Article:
After four days of talks, Iran refuses any deal banning uranium enrichment

Iranian Deputy Foreign Minister Abbas Araqchi tells media only a few disagreements stand in the way of a deal, but continues to insist on Islamic Republic's right to enrich uranium; talks expected to run into Sunday.

Iranian Foreign Minister Mohammad Javad Zarif  (photo credit: Reuters)
Iranian Foreign Minister Mohammad Javad Zarif
(photo credit: Reuters)
GENEVA- Iran said on Saturday it cannot accept any agreement with six major powers that does not recognize what it describes as its right to enrich uranium, a demand the United States and its European allies have repeatedly rejected.
Deputy Foreign Minister Abbas Araqchi's statement, late on the unscheduled fourth day of talks over Tehran's nuclear program, appeared to signal a hardening of its position on an issue that Western diplomats earlier suggested may have been resolved thanks to a compromise proposal they floated.
It cast doubt on whether Iran and the six powers would succeed in bridging the remaining difficulties and clinch a breakthrough deal under which the Islamic state would curb its atomic activities in exchange for limited sanctions relief.
Earlier on Saturday, US Secretary of State John Kerry and foreign ministers of the five other nations joined the talks with Iran as the two sides appeared to be edging closer to a long-sought preliminary agreement.
"In the past 10 years, Iran has resisted economic and political pressures and sanctions aimed at abandoning its enrichment activities," Araqchi told reporters.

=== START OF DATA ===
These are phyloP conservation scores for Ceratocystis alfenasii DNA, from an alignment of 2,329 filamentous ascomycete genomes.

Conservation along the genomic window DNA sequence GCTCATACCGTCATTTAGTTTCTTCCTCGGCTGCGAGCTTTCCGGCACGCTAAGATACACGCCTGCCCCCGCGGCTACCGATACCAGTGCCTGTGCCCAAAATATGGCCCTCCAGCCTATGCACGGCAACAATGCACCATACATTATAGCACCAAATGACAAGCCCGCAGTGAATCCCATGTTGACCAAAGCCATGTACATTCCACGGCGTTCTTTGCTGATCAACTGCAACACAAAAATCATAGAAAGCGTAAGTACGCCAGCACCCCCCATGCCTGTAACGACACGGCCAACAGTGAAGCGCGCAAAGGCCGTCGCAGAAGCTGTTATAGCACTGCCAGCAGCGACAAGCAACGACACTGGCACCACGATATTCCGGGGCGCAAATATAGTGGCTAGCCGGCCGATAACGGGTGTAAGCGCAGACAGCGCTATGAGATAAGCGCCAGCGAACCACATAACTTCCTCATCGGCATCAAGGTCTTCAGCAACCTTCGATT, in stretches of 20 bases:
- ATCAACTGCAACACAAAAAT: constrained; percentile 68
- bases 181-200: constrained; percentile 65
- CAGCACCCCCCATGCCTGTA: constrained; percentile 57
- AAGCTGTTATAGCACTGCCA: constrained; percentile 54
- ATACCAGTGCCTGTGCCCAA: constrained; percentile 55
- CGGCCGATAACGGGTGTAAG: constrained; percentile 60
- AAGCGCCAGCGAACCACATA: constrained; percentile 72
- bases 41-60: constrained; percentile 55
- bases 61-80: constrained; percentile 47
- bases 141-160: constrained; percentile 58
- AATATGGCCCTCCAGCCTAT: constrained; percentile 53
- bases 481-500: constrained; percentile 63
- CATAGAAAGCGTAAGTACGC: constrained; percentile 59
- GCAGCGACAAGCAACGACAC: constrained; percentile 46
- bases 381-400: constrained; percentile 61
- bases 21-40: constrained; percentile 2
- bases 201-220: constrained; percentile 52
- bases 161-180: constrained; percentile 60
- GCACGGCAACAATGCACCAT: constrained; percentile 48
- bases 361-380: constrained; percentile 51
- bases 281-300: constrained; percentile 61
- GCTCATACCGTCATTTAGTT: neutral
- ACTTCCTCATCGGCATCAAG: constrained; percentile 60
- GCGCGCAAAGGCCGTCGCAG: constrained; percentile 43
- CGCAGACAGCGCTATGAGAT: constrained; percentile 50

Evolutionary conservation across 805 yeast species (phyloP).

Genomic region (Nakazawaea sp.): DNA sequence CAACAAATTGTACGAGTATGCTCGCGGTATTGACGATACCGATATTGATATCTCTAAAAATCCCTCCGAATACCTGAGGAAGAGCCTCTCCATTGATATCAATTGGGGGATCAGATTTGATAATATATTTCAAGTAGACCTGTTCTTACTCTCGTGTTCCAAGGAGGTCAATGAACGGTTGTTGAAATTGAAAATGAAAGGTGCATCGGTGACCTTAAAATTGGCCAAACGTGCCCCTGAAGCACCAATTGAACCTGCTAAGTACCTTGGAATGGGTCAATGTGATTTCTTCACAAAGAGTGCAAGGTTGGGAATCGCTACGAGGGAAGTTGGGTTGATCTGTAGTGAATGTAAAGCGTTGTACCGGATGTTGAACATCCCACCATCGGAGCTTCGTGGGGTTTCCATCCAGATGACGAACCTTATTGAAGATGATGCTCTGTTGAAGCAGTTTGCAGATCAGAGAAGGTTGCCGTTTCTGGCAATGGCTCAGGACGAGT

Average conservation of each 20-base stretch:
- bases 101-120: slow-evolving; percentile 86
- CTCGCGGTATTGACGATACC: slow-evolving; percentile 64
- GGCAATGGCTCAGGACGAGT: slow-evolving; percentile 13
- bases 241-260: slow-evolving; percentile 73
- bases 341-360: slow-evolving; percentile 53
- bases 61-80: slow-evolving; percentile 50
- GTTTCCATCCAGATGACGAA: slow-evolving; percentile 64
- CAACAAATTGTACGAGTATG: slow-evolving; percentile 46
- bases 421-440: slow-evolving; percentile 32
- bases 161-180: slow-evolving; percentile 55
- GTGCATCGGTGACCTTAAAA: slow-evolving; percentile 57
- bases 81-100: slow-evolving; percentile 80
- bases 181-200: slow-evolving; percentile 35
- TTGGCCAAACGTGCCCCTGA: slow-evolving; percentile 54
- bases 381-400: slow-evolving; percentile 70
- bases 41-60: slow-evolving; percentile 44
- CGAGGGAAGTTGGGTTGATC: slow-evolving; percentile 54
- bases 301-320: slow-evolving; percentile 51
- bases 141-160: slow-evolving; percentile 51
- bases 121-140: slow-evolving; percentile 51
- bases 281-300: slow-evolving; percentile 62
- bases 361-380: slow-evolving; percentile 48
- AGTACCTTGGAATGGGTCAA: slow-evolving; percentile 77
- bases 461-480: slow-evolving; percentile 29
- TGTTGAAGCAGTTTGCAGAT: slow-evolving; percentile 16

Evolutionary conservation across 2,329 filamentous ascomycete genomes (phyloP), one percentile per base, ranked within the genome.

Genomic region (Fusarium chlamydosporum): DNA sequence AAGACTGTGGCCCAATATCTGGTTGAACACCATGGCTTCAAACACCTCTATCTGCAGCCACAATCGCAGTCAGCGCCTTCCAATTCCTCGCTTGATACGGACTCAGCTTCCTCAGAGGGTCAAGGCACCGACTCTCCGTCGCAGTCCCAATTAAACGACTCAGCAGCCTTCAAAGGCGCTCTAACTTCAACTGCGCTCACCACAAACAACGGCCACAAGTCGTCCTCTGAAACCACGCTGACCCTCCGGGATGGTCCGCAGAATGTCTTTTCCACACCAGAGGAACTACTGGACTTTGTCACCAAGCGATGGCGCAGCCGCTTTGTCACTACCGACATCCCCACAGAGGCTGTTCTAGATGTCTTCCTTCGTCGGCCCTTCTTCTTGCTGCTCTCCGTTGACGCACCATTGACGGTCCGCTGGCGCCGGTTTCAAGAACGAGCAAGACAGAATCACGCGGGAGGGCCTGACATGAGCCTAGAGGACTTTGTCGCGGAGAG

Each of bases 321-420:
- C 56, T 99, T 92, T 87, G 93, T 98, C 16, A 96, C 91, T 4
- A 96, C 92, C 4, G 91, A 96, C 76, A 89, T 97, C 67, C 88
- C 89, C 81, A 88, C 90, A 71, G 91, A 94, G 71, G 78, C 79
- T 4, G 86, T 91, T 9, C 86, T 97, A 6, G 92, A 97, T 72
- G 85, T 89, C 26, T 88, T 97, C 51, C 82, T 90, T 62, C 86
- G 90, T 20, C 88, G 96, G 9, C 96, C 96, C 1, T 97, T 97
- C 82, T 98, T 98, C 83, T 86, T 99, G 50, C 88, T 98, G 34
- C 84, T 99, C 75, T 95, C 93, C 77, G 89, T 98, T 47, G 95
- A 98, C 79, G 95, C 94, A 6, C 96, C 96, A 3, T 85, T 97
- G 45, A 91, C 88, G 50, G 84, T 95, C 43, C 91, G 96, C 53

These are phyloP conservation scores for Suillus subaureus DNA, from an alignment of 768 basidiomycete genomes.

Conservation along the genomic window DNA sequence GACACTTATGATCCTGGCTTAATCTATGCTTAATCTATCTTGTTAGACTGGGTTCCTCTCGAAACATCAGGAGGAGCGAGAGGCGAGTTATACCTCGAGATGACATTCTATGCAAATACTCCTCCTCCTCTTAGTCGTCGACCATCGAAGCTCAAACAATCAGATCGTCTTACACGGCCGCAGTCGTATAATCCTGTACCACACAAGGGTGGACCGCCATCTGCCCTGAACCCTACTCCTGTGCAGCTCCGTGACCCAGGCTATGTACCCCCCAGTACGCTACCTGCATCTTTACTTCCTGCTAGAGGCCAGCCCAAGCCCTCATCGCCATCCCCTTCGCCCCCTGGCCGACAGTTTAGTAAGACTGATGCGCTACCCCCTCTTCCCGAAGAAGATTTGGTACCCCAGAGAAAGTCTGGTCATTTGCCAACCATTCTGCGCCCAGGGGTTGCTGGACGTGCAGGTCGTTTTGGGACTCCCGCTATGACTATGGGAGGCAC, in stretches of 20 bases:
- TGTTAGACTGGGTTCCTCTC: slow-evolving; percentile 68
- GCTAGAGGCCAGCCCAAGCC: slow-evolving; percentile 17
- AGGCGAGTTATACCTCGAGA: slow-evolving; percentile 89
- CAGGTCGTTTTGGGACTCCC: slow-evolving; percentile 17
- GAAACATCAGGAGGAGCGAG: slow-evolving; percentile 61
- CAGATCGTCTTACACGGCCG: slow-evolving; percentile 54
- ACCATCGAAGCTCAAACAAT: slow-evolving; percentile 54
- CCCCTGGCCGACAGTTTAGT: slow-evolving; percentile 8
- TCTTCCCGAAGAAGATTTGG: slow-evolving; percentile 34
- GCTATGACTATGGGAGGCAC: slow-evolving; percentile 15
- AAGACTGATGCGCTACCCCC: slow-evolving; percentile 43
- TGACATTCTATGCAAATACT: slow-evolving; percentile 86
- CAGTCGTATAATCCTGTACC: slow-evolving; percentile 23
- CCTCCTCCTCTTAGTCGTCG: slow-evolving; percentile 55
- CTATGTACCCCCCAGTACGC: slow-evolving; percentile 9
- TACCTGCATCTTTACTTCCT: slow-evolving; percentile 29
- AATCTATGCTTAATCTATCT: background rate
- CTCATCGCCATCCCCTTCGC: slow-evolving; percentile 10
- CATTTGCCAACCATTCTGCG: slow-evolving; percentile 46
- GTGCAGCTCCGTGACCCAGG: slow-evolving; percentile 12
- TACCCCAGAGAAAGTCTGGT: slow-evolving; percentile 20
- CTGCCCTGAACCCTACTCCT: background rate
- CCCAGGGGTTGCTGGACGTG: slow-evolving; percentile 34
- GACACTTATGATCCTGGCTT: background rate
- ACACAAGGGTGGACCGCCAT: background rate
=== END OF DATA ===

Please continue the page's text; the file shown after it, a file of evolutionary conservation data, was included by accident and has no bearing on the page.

"Therefore any agreement without recognizing Iran's right to enrich, practically and verbally, will be unacceptable for Tehran," he said.
Araqchi said that "98 percent progress" had been achieved in the talks with Britain, China, France, Germany, Russia and the United States, adding there were only a few areas of disagreement remaining.
As he was speaking, the six powers met internally to discuss their position. Araqchi suggested talks could run into Sunday.
The demand that Iran stop or slow construction of a reactor that could yield potential bomb material was among other outstanding problems holding up an agreement, diplomats said.
British Foreign Minister William Hague and Germany's Guido Westerwelle both cautioned that a deal was not yet guaranteed and that there was work still to do.
Hague said there was a "huge amount of agreement" but that the remaining gaps were important and the talks remained difficult.
The Western powers' goal is to cap Iran's nuclear energy program, which has a history of evading UN inspections and investigations, to remove any risk of Tehran covertly refining uranium to a level suitable for bombs.
Tehran denies it would ever "weaponize" enrichment.
The draft deal would see Iran suspend some nuclear activities in exchange for the release of billions of dollars in Iranian funds frozen in foreign bank accounts, and renewed trade in precious metals, petrochemicals and aircraft parts.
The United States might also agree to relax pressure on other countries not to buy Iranian oil. Tehran has made clear it wants a more significant dismantling of Western sanctions on its oil exports and use of the international banking system.